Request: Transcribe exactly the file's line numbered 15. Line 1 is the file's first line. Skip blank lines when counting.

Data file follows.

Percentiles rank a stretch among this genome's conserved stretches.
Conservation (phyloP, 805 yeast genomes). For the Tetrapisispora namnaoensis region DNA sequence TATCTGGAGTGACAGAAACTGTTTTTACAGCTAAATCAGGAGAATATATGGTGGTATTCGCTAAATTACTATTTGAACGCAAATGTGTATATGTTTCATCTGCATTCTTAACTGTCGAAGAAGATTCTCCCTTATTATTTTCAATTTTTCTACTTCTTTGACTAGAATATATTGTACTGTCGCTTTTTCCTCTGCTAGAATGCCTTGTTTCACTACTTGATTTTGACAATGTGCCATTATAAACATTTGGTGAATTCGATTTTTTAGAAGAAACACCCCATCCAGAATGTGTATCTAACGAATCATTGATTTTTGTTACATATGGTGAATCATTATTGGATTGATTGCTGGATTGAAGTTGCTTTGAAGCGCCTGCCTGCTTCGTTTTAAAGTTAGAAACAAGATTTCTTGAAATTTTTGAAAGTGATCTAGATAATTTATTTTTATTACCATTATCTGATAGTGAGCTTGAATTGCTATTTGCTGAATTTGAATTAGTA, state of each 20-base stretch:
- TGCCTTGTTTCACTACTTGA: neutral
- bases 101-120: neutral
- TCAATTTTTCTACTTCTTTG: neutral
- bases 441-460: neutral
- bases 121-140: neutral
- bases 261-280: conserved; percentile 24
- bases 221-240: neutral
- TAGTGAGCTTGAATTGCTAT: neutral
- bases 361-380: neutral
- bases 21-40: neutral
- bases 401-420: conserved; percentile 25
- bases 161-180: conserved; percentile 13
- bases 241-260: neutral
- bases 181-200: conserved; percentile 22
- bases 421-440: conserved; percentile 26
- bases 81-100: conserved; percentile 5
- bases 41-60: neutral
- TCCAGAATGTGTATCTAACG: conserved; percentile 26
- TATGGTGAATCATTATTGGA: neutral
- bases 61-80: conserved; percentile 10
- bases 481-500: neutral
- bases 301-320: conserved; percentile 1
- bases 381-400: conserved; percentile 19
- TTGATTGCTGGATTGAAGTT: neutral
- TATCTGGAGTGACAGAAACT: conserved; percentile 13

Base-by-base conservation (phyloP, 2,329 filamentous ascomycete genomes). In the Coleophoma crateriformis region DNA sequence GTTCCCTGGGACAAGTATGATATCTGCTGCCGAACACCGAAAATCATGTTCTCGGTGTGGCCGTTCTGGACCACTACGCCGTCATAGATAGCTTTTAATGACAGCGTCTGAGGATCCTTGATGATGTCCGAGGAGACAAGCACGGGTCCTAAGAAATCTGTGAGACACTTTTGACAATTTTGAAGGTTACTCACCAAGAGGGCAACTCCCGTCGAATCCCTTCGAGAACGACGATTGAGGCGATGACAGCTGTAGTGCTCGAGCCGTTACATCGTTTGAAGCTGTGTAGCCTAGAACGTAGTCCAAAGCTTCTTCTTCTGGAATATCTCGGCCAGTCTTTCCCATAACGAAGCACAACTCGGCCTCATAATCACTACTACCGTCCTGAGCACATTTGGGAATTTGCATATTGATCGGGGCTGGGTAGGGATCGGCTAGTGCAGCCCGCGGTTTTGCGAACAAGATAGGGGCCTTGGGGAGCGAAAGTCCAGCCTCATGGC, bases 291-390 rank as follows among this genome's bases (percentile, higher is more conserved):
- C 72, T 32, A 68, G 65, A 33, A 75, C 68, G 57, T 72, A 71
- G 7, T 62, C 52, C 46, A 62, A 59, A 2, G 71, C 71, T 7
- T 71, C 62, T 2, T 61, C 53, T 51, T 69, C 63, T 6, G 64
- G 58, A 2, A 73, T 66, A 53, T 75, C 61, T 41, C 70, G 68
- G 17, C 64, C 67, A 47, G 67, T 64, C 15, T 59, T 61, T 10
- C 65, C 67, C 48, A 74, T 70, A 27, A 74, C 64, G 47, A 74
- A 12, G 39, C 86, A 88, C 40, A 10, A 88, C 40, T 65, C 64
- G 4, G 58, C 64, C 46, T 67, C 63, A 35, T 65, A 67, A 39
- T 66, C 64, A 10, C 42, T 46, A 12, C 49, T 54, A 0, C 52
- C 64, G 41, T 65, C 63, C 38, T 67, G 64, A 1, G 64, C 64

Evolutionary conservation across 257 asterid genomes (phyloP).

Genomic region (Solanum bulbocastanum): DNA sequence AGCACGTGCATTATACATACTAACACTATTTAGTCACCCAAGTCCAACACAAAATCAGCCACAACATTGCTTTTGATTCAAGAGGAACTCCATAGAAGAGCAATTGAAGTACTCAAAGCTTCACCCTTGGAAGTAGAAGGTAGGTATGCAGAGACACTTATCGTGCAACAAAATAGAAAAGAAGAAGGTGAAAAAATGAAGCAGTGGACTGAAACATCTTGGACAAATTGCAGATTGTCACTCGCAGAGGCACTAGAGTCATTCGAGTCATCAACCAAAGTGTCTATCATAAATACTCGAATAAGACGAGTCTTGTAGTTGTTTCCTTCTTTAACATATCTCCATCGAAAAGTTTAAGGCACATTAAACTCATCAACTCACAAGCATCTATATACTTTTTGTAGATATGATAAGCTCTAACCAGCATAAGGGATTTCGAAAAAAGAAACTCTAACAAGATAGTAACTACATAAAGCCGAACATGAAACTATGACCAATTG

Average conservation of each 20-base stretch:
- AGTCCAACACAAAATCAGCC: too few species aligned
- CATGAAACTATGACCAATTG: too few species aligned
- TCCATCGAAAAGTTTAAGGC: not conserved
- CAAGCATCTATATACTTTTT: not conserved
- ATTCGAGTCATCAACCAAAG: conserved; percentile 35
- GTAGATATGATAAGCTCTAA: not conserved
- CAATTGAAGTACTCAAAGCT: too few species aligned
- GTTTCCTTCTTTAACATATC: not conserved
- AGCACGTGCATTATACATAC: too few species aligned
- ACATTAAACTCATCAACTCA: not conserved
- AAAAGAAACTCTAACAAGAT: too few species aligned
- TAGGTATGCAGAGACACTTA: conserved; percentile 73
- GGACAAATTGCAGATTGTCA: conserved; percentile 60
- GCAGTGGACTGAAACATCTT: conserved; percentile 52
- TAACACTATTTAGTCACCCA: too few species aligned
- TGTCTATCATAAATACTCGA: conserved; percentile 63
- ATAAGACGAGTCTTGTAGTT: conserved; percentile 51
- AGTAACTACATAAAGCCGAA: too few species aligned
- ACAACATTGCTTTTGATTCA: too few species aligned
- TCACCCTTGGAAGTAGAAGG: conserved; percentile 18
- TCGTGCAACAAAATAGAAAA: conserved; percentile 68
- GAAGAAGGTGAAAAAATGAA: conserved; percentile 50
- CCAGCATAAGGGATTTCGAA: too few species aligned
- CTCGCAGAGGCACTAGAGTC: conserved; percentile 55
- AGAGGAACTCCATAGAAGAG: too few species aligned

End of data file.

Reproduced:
- bases 241-260: neutral